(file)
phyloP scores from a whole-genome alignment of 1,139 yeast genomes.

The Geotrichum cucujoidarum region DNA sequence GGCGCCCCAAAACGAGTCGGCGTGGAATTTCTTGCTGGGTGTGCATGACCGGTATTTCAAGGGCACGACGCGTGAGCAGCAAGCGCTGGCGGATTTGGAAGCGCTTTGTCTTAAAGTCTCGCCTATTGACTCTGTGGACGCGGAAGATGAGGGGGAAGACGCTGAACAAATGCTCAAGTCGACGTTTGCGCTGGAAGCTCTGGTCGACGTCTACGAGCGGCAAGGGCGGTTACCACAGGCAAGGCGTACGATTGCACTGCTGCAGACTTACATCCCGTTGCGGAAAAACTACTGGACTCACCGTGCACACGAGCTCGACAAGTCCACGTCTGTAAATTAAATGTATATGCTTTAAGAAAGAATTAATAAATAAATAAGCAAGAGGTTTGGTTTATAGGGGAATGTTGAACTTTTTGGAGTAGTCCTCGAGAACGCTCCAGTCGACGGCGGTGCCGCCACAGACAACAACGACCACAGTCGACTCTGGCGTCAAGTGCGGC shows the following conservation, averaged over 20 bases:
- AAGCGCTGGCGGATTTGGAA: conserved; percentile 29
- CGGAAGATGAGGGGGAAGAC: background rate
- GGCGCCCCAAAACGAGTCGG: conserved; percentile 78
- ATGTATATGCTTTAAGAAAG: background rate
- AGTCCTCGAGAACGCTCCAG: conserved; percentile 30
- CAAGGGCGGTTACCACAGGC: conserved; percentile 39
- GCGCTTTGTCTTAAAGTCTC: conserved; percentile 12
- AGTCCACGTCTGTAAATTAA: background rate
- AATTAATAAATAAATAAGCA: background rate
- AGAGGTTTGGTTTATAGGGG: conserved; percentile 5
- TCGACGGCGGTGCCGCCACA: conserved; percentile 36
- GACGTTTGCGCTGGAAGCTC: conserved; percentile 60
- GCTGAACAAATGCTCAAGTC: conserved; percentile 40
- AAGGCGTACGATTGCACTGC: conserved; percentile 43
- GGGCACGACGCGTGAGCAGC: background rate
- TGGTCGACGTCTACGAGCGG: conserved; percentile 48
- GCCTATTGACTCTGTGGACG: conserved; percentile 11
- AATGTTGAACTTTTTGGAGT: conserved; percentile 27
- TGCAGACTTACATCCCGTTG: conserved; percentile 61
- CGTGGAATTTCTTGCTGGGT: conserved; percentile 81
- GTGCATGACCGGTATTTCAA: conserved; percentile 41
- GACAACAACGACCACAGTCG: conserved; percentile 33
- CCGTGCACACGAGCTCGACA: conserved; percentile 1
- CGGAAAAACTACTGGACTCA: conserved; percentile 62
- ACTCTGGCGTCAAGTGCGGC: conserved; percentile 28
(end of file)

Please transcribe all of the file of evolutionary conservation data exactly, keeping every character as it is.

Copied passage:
phyloP scores from a whole-genome alignment of 1,139 yeast genomes.

The Geotrichum cucujoidarum region DNA sequence GGCGCCCCAAAACGAGTCGGCGTGGAATTTCTTGCTGGGTGTGCATGACCGGTATTTCAAGGGCACGACGCGTGAGCAGCAAGCGCTGGCGGATTTGGAAGCGCTTTGTCTTAAAGTCTCGCCTATTGACTCTGTGGACGCGGAAGATGAGGGGGAAGACGCTGAACAAATGCTCAAGTCGACGTTTGCGCTGGAAGCTCTGGTCGACGTCTACGAGCGGCAAGGGCGGTTACCACAGGCAAGGCGTACGATTGCACTGCTGCAGACTTACATCCCGTTGCGGAAAAACTACTGGACTCACCGTGCACACGAGCTCGACAAGTCCACGTCTGTAAATTAAATGTATATGCTTTAAGAAAGAATTAATAAATAAATAAGCAAGAGGTTTGGTTTATAGGGGAATGTTGAACTTTTTGGAGTAGTCCTCGAGAACGCTCCAGTCGACGGCGGTGCCGCCACAGACAACAACGACCACAGTCGACTCTGGCGTCAAGTGCGGC shows the following conservation, averaged over 20 bases:
- AAGCGCTGGCGGATTTGGAA: conserved; percentile 29
- CGGAAGATGAGGGGGAAGAC: background rate
- GGCGCCCCAAAACGAGTCGG: conserved; percentile 78
- ATGTATATGCTTTAAGAAAG: background rate
- AGTCCTCGAGAACGCTCCAG: conserved; percentile 30
- CAAGGGCGGTTACCACAGGC: conserved; percentile 39
- GCGCTTTGTCTTAAAGTCTC: conserved; percentile 12
- AGTCCACGTCTGTAAATTAA: background rate
- AATTAATAAATAAATAAGCA: background rate
- AGAGGTTTGGTTTATAGGGG: conserved; percentile 5
- TCGACGGCGGTGCCGCCACA: conserved; percentile 36
- GACGTTTGCGCTGGAAGCTC: conserved; percentile 60
- GCTGAACAAATGCTCAAGTC: conserved; percentile 40
- AAGGCGTACGATTGCACTGC: conserved; percentile 43
- GGGCACGACGCGTGAGCAGC: background rate
- TGGTCGACGTCTACGAGCGG: conserved; percentile 48
- GCCTATTGACTCTGTGGACG: conserved; percentile 11
- AATGTTGAACTTTTTGGAGT: conserved; percentile 27
- TGCAGACTTACATCCCGTTG: conserved; percentile 61
- CGTGGAATTTCTTGCTGGGT: conserved; percentile 81
- GTGCATGACCGGTATTTCAA: conserved; percentile 41
- GACAACAACGACCACAGTCG: conserved; percentile 33
- CCGTGCACACGAGCTCGACA: conserved; percentile 1
- CGGAAAAACTACTGGACTCA: conserved; percentile 62
- ACTCTGGCGTCAAGTGCGGC: conserved; percentile 28